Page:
The biggest problem with BESS as replacements for diesel generators is that data centers and other critical facilities require long-term backup power sometime for days at a time. Current BESS typically are designed to provide backup power for no more than 4-hours. Unless combined with more traditional backup systems, BESS are only feasible when utilized for short duration outages of 4 hours or less. Fortunately, the average US electricity customer experienced just over eight hours of power interruptions in 2020. That’s for the whole year. The best states average between 44 minutes to 101 minutes for individual outages. The worst states average considerably more, ranging from 29 hours to a whopping 60 hours. The fact remains that most non-major event outages are less than 2 hours. If the outage was anticipated to last more than 2 hours, having the ability to engage more traditional diesel or natural gas generators early enough would allow the recharging of the BESS and thereby extend the 4-hour window out to perhaps 8 hours or more. This would cover an even greater percentage of annual outages. If an outage lasted greater than 8 hours, as might be the case in a major natural disaster, one could implement load shedding protocols to extend the 8 hours even further or utilize remote backup facilities. The environment, with a substantial reduction in GHG emissions, would be the greatest beneficiary of such a hybrid configuration. Fortunately, new advances in battery technology are extending the duration of BESS and in doing so may all but eliminate the need for such hybrid configurations. Recently, California Community Power (CC Power) announced the first 8-hour, long-duration, lithium-ion battery energy storage resource project. Project Tumbleweed will have a 69MW output and 552MWh capacity operational by 2026.

The advantages of BESS over diesel generators are numerous. Diesel generators have issues with increasingly more regulated emissions, noise, and fuel storage. They also required regular testing/exercising as well as regular maintenance to insure reliability. By comparison, BESS are fast, reliable, virtually maintenance free, require no fuel storage, are quiet, environmentally friendly, and can last for 20 years or more.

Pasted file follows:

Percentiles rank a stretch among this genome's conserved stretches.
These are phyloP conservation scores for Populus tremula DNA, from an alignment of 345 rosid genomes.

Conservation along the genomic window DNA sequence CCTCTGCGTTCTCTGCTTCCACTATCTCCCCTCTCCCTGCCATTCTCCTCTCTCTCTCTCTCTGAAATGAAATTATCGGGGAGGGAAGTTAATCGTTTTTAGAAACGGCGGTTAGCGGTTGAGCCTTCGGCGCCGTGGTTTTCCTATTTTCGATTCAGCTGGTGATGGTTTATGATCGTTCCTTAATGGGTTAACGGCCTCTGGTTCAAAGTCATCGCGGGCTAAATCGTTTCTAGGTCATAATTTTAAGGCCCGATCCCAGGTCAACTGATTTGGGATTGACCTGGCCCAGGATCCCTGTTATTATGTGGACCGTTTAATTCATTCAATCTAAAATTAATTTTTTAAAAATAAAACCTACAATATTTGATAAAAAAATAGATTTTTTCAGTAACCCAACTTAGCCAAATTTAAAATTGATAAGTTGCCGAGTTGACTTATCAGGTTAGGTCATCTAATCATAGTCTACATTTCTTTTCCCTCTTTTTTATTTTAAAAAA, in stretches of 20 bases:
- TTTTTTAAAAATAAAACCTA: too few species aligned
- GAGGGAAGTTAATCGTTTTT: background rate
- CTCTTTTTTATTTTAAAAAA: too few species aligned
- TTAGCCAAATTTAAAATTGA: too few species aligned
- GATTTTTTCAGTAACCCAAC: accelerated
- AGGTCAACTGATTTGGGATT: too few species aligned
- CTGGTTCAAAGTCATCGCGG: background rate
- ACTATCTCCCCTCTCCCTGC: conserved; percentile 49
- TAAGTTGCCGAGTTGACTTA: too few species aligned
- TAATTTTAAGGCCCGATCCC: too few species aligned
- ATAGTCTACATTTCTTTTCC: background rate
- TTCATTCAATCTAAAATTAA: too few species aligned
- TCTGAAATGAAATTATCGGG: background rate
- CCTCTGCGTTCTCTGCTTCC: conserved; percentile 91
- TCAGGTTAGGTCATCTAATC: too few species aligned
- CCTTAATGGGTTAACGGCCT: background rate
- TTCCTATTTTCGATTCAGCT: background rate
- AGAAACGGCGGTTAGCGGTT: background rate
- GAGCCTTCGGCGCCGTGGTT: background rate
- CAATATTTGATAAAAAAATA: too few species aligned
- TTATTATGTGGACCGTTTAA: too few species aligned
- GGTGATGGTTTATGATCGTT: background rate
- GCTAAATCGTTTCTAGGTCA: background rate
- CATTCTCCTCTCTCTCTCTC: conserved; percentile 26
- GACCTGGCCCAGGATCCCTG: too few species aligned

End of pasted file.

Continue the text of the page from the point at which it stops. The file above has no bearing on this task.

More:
In July of 2020, Microsoft announced that it would eliminate its reliance on diesel fuel by the year 2030. In December of that same year, Google announced they would be using large BESS to replace the diesel generators at one of their data centers in Belgium. Just this month, Meta, Facebook’s parent company, announced the setting up of a consortium to measure the emissions benefits of using large BESS. More recently, Microsoft announced they would be installing high temperature, ‘liquid metal’ batteries manufactured by new company, Ambri, for backing up one of their data centers, but the capacity and location were not disclosed. In May of 2021, Ambri teamed with data center provider Terascale to provide 250MWh of renewable energy battery storage at the Tahoe Reno Industrial Center.

Ambri was founded by MIT professor of materials chemistry, Donald Sadoway, with Microsoft founder Bill Gates being their largest shareholder. Liquid metal battery systems show promise and are positioned to replace lithium-ion in larger scale BESS installations. Elements of Antimony and Calcium Alloy are combined with a solid salt electrolyte inside a sealed, insulated, and positively polarized stainless-steel case with a negative terminal at the top. The contents are then heated to 500oC (932oF) at which point the metals and electrolyte become molten. The discharge process generates its own heat eliminating the need for an external heat source. With an efficiency of 80% and the ability to undergo tens of thousands of charge/discharge cycles with little to no degradation or drop in efficiency, liquid metal batteries easily outperform lithium-ion. In addition, unlike lithium-ion batteries, their high operating temperature does not require cooling, making them suitable for any climate. As far as safety goes, liquid metal batteries have no safety issues compared to those plaguing lithium-ion batteries.

The winds of change are in the air and the data center industry has the ability to drive meaningful change on global warming climate issues. These are just a few environmentally friendly data center trends to keep an eye on as we move towards achieving our sustainability goals.